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Prenatal Testing

What is Prenatal Testing?

Prenatal tests are performed to provide information regarding the mother’s health and also the health of the baby before he or she is born. Routine prenatal tests are performed on a prenatal testing timeline. There are different prenatal tests that are applicable during each trimester of a pregnancy. Prenatal tests can be performed to determine a number of things, such as blood type (ABO Group & Rho(D) Typing Blood Test), infections (Antibodies Screen Blood Test, Cytomegalovirus (CMV) Antibodies Blood Test) and if the mother is immune to Rubella, aka german measles, (Rubella Antibodies) and Varicella, aka chicken pox, (Varicella Zoster Virus (VZV)). A hCG (Human Chorionic Gonadotropin Hormone) Pregnancy Test may be ordered throughout the pregnancy to monitor the hormone level that is produced by the placenta. A more detailed prenatal test, which is normally performed in the second trimester, is the Alpha-Fetoprotein (AFP) which is able to show signs of possible abnormalities such as spina bifida, down syndrome, chromosomal abnormalities, defects in the abdominal wall of the fetus, twins, and a miscalculated due date. This test is not diagnostic and therefore means it is not 100 percent accurate and is only a screening test. It can determine if a mother should have additional testing for her pregnancy. The most extensive test, which is normally performed in the third trimester, is the HELLP Syndrome Blood Test Panel. HELLP Syndrome is a life-threatening condition usually considered to be a complication of pre-eclampsia, high blood pressure in a pregnant mother. HELLP syndrome affects less than 1% of all pregnancies. However, it is a major health concern because it can be life-threatening to both the mother and the unborn baby.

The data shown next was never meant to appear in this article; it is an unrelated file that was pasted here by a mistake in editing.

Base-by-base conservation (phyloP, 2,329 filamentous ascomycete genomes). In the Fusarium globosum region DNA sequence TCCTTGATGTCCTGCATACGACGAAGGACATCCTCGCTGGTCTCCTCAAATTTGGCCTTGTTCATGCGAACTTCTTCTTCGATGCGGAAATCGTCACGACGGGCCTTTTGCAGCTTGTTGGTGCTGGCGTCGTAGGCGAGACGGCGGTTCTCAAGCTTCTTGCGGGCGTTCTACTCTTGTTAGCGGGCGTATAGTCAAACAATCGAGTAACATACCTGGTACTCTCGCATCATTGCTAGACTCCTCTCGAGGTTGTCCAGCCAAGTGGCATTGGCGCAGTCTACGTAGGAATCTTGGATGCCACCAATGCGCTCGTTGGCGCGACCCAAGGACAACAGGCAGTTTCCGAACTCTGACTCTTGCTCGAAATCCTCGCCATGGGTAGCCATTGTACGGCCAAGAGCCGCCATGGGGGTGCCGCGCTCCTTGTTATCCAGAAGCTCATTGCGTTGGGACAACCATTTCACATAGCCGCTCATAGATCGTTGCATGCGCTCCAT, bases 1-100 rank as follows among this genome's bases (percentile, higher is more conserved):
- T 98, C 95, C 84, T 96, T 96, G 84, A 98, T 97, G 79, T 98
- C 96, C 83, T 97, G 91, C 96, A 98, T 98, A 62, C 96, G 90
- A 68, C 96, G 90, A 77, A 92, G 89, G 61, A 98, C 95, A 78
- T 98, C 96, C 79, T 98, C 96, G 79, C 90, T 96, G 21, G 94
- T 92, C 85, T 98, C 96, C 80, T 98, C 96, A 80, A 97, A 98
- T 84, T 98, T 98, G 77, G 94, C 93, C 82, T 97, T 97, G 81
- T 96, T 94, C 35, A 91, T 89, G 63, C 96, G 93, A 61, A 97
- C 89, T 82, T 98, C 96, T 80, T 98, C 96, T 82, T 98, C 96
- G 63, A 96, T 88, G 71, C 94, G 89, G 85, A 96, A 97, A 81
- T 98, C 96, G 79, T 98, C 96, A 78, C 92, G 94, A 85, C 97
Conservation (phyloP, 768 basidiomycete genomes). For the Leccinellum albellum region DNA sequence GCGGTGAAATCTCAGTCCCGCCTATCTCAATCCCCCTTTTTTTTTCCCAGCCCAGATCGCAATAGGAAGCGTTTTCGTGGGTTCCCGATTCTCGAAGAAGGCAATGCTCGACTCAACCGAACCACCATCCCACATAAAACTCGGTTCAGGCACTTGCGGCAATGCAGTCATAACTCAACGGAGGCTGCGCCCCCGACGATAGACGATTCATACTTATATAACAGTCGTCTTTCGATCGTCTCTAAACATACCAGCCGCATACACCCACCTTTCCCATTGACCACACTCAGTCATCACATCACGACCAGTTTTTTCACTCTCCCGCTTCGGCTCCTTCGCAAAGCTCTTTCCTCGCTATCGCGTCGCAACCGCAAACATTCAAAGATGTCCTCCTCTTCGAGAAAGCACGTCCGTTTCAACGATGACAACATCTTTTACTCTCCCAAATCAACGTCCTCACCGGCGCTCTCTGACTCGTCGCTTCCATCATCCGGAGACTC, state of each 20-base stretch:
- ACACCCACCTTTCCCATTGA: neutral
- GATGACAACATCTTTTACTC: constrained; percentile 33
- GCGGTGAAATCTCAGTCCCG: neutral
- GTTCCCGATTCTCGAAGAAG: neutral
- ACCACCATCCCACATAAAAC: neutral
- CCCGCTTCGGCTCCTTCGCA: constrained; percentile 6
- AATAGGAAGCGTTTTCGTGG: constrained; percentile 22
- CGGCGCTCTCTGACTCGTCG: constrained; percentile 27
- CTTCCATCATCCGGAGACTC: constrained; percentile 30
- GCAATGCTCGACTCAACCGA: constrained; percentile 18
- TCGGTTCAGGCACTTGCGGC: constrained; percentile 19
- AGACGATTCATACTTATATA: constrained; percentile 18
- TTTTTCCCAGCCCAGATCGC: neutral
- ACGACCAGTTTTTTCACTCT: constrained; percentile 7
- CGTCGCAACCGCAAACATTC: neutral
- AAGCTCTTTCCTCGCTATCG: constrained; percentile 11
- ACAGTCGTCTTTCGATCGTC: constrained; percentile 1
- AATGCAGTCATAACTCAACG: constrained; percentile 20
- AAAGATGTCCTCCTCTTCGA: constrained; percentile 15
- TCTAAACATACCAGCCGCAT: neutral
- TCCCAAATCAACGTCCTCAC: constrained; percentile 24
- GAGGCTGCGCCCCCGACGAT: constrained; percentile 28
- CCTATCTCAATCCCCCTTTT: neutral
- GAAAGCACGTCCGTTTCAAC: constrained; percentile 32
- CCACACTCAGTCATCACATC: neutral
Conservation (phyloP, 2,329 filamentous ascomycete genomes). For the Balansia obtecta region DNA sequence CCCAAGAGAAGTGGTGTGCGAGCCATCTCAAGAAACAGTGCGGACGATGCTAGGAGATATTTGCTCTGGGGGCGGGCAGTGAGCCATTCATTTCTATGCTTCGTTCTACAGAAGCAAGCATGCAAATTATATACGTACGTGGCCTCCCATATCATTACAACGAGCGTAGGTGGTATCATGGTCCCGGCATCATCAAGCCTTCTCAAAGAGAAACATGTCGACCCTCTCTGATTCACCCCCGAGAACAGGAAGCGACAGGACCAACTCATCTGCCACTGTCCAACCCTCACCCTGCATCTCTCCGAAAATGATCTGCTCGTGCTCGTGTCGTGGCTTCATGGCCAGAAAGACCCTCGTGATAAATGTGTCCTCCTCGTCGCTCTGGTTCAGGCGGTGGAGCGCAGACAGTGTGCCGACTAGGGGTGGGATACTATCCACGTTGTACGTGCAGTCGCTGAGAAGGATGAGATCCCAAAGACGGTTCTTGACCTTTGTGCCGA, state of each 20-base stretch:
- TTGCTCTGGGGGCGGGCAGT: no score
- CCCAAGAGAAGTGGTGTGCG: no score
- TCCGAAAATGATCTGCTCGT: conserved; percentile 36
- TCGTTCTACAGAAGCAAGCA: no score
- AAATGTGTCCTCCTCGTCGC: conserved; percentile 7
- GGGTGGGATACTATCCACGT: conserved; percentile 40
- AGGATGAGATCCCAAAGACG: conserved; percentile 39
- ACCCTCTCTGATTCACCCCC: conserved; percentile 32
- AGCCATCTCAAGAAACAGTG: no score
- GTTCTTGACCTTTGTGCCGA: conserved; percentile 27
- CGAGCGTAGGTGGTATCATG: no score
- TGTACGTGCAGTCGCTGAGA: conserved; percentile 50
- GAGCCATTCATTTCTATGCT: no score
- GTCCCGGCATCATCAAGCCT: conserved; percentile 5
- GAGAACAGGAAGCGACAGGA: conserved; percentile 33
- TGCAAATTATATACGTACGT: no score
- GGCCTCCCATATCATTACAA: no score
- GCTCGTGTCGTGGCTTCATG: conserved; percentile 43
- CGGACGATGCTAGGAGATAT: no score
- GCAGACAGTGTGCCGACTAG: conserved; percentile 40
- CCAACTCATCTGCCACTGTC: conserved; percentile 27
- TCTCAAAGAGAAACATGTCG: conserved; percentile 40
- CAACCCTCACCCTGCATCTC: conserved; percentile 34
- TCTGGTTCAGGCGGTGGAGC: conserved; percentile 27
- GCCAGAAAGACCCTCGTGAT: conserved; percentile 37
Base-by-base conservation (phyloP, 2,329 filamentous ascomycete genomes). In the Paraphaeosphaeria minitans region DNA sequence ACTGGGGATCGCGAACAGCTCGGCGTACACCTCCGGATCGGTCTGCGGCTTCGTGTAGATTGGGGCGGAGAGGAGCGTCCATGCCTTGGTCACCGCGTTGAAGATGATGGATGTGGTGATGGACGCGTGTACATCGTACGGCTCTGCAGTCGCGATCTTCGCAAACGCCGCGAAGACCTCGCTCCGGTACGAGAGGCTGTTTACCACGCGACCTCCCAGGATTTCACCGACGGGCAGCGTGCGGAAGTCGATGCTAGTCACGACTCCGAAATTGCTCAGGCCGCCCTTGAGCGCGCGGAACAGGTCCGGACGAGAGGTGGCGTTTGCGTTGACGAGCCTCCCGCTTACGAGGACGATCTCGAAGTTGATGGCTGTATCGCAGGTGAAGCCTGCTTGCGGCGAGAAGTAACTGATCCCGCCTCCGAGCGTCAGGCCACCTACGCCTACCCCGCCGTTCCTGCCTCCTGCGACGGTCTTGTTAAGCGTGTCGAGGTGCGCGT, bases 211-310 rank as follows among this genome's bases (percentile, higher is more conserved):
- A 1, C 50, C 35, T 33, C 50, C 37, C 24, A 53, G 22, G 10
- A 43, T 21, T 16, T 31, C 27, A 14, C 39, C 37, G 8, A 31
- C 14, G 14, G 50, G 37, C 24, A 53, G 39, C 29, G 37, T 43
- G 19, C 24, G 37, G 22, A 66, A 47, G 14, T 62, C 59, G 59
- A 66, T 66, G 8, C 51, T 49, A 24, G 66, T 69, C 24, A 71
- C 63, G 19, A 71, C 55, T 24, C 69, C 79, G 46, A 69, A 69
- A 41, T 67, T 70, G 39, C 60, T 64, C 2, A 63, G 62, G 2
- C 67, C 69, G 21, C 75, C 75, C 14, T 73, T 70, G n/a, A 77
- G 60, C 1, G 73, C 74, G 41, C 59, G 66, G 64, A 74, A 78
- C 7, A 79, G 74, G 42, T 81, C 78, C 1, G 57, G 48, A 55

Early Signs of Pregnancy

Some early pregnancy symptoms may show up right around the time a female has missed a period or shortly thereafter. Most females have early pregnancy symptoms by the time they are 6 weeks pregnant. Some of those symptoms may include mood swings, abdominal bloating, light bleeding or spotting, frequent urination, sore breasts, nausea, fatigue, missed period and most certainly a positive hCG (Human Chorionic Gonadotropin Hormone) Pregnancy Test.

Ectopic Pregnancy

An ectopic pregnancy is a condition where a fertilized egg attaches and grows in a location other than the inner lining of the uterus. Most ectopic pregnancies, otherwise called tubal pregnancies occur in the fallopian tube but can also occur in the ovary, cervix and abdomen. Two or more hCG (Human Chorionic Gonadotropin Hormone) Pregnancy Tests taken 48 hours apart may aid in this diagnosis. The hCG levels in a healthy pregnancy normally double every two days. A low or slowly increasing level may suggest an abnormal pregnancy which would be a sign of an ectopic pregnancy. If hCG levels are abnormally low, further testing is done to find the cause.

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